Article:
Below-the-Line (Itemized) Deductions You Don’t Want to Miss

Jan 23, 2014 12:32:21 PM / by Dave Boelman

above-below-the-line

Our previous two blogs have highlighted credits and above-the-line deductions that you may be able to claim on your 2013 return.  Although maximizing your credits and above-the-line deductions is essential to minimizing your tax owed, below-the-line deductions are also important to taxpayers who itemize.

Whereas credits directly reduce the amount of tax you owe, and above-the-line deductions immediately affect the calculation of your AGI, below-the-line deductions are subtractions from your AGI.  If the total of your below the line, or itemized, deductions is greater than the standard deduction, then it is in your interest to claim all of these you can.

 

Charitable Contributions

You probably already know to keep receipts for charitable contributions, but don’t forget about your noncash donations. Goodwill and St. Vincent de Paul both publish valuation guides to help you calculate some of these contributions.  If you drove your car for charity, you can also deduct 14 cents per mile plus parking and toll costs associated with the trip.

 

State Sales Tax

Although the right to deduct state sales tax expired at the end of 2011 and was not in effect when 2012 returns were due, Congress reapproved the deduction for 2013, allowing retroactive deduction of sales tax for 2012 returns as well.  Taxpayers have a choice between deducting states sales tax or state income tax.  You may not deduct both.

The IRS has published tables that establish general guidelines for the appropriate amount of sales tax to deduct based on income, state sales tax rate, and number of exemptions.  Your deduction may exceed the amount listed in the table, however, if you purchased big-ticket items such as a vehicle or home building materials.  For a more specific calculation of how much you may be able to deduct, the IRS also provides a calculator on its website.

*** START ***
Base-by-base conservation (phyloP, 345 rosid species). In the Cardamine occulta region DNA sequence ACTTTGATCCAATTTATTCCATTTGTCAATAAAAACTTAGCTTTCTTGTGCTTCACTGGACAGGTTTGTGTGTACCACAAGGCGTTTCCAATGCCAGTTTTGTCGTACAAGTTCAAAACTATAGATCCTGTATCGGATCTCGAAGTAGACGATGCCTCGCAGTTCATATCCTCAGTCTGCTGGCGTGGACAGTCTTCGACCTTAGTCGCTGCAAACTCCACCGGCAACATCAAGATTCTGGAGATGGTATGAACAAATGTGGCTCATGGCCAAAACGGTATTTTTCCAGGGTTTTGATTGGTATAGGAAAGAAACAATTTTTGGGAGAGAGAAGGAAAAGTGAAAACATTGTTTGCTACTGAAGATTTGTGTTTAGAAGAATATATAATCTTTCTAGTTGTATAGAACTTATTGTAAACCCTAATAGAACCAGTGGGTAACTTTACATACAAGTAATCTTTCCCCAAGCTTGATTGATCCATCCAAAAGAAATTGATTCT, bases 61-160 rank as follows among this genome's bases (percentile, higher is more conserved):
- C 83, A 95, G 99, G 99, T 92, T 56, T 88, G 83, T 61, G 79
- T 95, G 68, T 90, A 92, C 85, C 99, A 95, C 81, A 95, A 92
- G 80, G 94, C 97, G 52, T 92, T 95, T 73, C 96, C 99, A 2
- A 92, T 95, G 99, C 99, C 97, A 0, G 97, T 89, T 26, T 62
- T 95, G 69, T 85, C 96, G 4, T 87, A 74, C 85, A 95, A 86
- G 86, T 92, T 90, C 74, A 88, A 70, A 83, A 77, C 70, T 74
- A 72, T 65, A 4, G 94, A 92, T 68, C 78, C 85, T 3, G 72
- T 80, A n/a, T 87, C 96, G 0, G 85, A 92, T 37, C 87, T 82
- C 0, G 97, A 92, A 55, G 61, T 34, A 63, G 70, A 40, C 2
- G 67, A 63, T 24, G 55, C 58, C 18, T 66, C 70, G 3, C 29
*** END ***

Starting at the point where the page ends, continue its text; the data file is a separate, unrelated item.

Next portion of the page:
Medical Costs and Health Insurance Premiums

Most taxpayers can deduct medical costs, including health premiums paid, if they comprise 10% or more or their AGI.  This threshold is up from 7.5%, so it is more difficult to meet this year.  The increase is delayed until 2017 for those 65 or older.  This threshold is one reason it is crucial to claim all of the tax credits and above-the-line deductions you can.  The lower your AGI, the easier it is to meet the threshold.

Most self-employed individuals, however, may take an above-the-line deduction for health, dental, and qualifying long-term care premiums.  In order to take this deduction, you must have self-employment income and no available health insurance plan from your or your spouse’s employer.  If eligible, you may deduct premiums and other medical costs for you, your spouse, and your dependents.

 

Investment Expenses

This is another deduction for which your AGI calculation is an essential factor, as you can only deduct investment expenses if they exceed 2% of your AGI.  The obvious investment-related expenses that come to mind include broker and other fees paid for investment advice or services, but there are some other costs that you might not have thought of.  You can deduct subscriptions to investment magazines, rent for a safe deposit box used to store investment documents, any attorney or other fees you may have paid to pursue collection of taxable investment income, software used to manage your investments, and transportation costs associated with travel to your broker or advisor’s office.  Not all investment-related expenses are deductible, so consult your CPA or tax attorney for advice specific to your situation.

 

Boelman Shaw Capital Partners provides our Des Moines area clients with knowledgeable and professional tax planning,preparation, and IRS representation services.  Contact us today to schedule your tax appointment.  We will advise you of all of the tax credits and deductions to which you are entitled and how to limit your tax obligation in the future.

 

Material discussed herein is meant for general illustration and/or informational purposes only.  Because individual situations will vary, the information shared here should be used in conjunction with individual professional advice.

Topics: Tax Services

Written by Dave Boelman